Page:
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Patient-reported outcome measures (PROMs) and palliative-care clinician reported outcomes (ClinROs) mutually improve pain and other symptoms assessment of hospitalized cancer-patients

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@article{16c0ddc15a0b4ab68f52f61a8b7ce915,
title = "Patient-reported outcome measures (PROMs) and palliative-care clinician reported outcomes (ClinROs) mutually improve pain and other symptoms assessment of hospitalized cancer-patients",
abstract = "OBJECTIVES: Patients with malignant diseases are known to have a high symptom burden including pain, and insufficient treatment of pain in this population has been frequently documented. To promote the integration of specialized palliative care and hematology and oncology, this study investigated disease, treatment, and comorbidity related symptoms as well as functional capacity and health-related quality of life (HQoL) by patient-reported outcome measures (PROMs) and clinician-reported outcome measures (ClinROs) among inpatients in a comprehensive cancer center.METHODS: This cross-sectional study was carried out in a large comprehensive cancer centre of both oncological and hematological inpatients. It combined the use of PROMs and ClinROs.RESULTS: A high symptom burden was reported with fatigue and appetite loss as the most frequent symptoms, and role function being the most impaired function. Further, a low HQoL score was associated with a high number of symptoms/impairments. More than half of all patients reported pain in the last 24 h. Out of 95 patients with average pain >0 in the last 24 h, 71% were treated with opioids and 24% were treated with adjuvant analgesic (AA) defined as antiepileptics, antidepressants and prednisolone. Out of 57 patients with average pain >0 in the last 24 h and possible neuropathic pain, 33% were treated with AAs. A high odds ratio for moderate/severe pain in patients with possible neuropathic pain mechanisms was observed.CONCLUSIONS AND IMPLICATIONS: This study did not only emphasize the need for systematic use of PROMs to identify symptoms and needs for inpatients, but also displayed why PROMs supported by ClinROs are a prerequisite to deliver truly individualized and high-quality patient-centered care. This study calls for continuous training of health care professionals to deliver high-quality treatment of pain. Further, it contributes to the growing recognition, that palliative care and standard care must be integrated to strengthen patient-centered care.",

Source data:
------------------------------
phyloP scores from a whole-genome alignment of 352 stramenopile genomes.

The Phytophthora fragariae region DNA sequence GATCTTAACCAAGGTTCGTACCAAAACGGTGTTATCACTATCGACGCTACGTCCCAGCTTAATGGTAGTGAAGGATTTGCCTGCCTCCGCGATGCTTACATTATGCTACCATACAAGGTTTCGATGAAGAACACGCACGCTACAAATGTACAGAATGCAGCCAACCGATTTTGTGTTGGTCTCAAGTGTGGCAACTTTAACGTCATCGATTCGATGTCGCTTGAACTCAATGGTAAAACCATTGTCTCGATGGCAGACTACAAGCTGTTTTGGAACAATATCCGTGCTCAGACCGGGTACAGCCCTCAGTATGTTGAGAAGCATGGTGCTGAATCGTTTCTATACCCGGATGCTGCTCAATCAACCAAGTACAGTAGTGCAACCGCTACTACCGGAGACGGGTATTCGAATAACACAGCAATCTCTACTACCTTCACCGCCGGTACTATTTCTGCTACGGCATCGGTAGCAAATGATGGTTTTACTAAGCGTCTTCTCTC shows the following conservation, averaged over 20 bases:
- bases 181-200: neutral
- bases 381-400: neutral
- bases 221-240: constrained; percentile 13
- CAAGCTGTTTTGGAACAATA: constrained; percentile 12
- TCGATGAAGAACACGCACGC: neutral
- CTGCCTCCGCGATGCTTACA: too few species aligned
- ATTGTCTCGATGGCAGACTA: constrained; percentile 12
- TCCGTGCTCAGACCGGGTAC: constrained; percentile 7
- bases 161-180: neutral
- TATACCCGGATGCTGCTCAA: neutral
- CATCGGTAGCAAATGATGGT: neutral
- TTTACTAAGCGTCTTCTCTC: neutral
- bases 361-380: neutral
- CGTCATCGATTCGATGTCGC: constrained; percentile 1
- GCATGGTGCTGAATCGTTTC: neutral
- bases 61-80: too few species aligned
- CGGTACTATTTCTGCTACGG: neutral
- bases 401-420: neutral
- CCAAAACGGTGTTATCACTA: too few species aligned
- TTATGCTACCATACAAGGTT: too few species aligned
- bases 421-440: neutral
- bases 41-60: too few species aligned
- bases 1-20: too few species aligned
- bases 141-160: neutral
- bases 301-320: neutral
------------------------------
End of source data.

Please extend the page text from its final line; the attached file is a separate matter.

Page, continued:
keywords = "Cross-Sectional Studies, Humans, Neoplasms/complications, Neuralgia/complications, Palliative Care, Patient Reported Outcome Measures, Quality of Life",
author = "Jonas S{\o}rensen and Per Sj{\o}gren and Clemmensen Stine and S{\o}rensen, {Tanja Vibeke} and Katja Heinecke and Henrik Larsen and Inge Eidemak and Kurita, {Geana Paula}",
note = "{\textcopyright} 2022 Walter de Gruyter GmbH, Berlin/Boston.",
year = "2022",
month = jul,
day = "26",
doi = "10.1515/sjpain-2021-0162",
language = "English",
volume = "22",
pages = "569--577",
journal = "Scandinavian Journal of Pain",
issn = "1877-8860",
publisher = "Elsevier Ltd",
number = "3",

}

RIS

TY - JOUR

T1 - Patient-reported outcome measures (PROMs) and palliative-care clinician reported outcomes (ClinROs) mutually improve pain and other symptoms assessment of hospitalized cancer-patients

AU - Sørensen, Jonas

AU - Sjøgren, Per

AU - Stine, Clemmensen

AU - Sørensen, Tanja Vibeke

AU - Heinecke, Katja

AU - Larsen, Henrik

AU - Eidemak, Inge

AU - Kurita, Geana Paula

N1 - © 2022 Walter de Gruyter GmbH, Berlin/Boston.

PY - 2022/7/26

Y1 - 2022/7/26